On Thursday the previously scheduled Warp Factor 9 show is happening online. This is the avant and classical series’ first year anniversary and even though it’ll be bittersweet, I’m still excited to hear trumpeter Paul Giess and pianist Ilan Isakov perform. Also on Thursday another canceled event, “Community Service: A Night of Music and Dancing” with DJs Oluwafemi, Rashid Zakat, and Lil’ Dave, is shifting to the internet.
There isn’t a great calendar yet for online concerts and obviously everything is in flux. Key favorite Madam Data has been going live daily on Instagram, which is awesome. Waxahatchee is performing Thursday night. I’ve seen lots of talk from different musicians about possible live streaming and I am a hundred percent sure that will happen. Our own John Vettese put together a list of concerts over here including stuff from The War On Drugs, Dave Hause, and Matthew Law.
If you’re into this idea make sure to pay attention to social media – because what else are you going to do, read the news all day?! – especially to venues and concert organizers like the Philadelphia Folksong Society, who announced they’ll be organizing some streaming concerts. There is also a heavily-trafficked Facebook group called Viral Music where a lot of people, including AJ Ghent who was supposed to play at the Folksong Society next month, have been posting about online shows.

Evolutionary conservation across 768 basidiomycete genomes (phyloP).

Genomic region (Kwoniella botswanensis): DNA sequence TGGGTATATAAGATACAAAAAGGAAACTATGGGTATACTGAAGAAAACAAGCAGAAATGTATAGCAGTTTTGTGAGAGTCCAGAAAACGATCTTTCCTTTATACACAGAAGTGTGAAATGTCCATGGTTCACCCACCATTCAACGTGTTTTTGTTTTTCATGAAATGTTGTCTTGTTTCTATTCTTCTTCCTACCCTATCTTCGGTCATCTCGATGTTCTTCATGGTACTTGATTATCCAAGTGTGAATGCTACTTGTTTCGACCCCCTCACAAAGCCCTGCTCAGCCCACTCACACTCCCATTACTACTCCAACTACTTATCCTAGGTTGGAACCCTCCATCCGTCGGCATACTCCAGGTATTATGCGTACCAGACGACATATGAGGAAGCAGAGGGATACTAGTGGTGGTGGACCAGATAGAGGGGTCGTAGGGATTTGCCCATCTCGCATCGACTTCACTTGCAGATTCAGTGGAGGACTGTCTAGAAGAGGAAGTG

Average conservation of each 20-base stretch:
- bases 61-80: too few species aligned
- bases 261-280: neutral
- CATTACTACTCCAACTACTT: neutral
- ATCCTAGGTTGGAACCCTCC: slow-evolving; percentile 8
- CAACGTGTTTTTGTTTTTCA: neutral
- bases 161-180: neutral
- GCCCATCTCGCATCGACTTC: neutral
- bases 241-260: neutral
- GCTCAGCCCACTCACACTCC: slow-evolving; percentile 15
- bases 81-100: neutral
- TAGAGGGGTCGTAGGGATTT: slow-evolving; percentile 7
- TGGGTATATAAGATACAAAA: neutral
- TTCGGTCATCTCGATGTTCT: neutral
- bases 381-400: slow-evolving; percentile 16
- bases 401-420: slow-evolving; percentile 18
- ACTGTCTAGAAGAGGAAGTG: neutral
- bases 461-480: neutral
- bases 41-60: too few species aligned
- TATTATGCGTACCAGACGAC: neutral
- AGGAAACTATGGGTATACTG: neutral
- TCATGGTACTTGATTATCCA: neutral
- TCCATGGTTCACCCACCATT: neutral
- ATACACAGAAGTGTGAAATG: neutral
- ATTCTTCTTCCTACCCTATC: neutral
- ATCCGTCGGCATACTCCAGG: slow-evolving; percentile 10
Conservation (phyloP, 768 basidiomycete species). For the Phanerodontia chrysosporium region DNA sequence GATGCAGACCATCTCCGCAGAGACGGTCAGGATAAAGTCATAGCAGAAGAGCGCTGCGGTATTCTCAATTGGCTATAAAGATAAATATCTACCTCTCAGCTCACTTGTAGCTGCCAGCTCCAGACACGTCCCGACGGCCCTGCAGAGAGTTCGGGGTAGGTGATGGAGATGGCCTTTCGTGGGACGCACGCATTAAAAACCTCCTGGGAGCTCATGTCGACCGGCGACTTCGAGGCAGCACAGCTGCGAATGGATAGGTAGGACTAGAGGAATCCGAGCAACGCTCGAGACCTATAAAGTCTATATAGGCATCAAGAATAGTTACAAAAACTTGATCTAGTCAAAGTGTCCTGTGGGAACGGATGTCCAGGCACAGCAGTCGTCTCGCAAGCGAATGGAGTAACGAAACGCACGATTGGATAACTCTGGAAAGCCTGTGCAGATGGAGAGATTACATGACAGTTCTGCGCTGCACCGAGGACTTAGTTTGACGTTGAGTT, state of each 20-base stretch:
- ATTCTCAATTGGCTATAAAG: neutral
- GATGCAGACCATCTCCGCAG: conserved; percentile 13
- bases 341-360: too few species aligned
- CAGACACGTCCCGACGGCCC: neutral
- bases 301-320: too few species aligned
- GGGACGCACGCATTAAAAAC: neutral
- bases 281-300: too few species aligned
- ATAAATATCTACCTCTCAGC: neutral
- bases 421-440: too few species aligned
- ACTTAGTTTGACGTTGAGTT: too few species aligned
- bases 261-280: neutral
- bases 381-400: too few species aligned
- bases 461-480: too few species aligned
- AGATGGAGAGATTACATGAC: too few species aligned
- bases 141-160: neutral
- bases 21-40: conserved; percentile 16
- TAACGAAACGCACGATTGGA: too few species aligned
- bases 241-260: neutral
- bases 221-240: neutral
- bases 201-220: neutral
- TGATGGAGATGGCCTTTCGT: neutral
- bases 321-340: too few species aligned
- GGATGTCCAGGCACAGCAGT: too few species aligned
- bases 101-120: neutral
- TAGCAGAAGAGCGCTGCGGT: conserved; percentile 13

I know it’s not great but right now nothing is. So much of watching live music is the experience of being there and that can’t be replicated. But it’s both necessary and nice to connect and to remind ourselves that this too shall pass. I’ll see all of you right here next month. Remember to wash your hands! All hot quarantine tips can be sent to me via Twitter at @talkofthetizzy.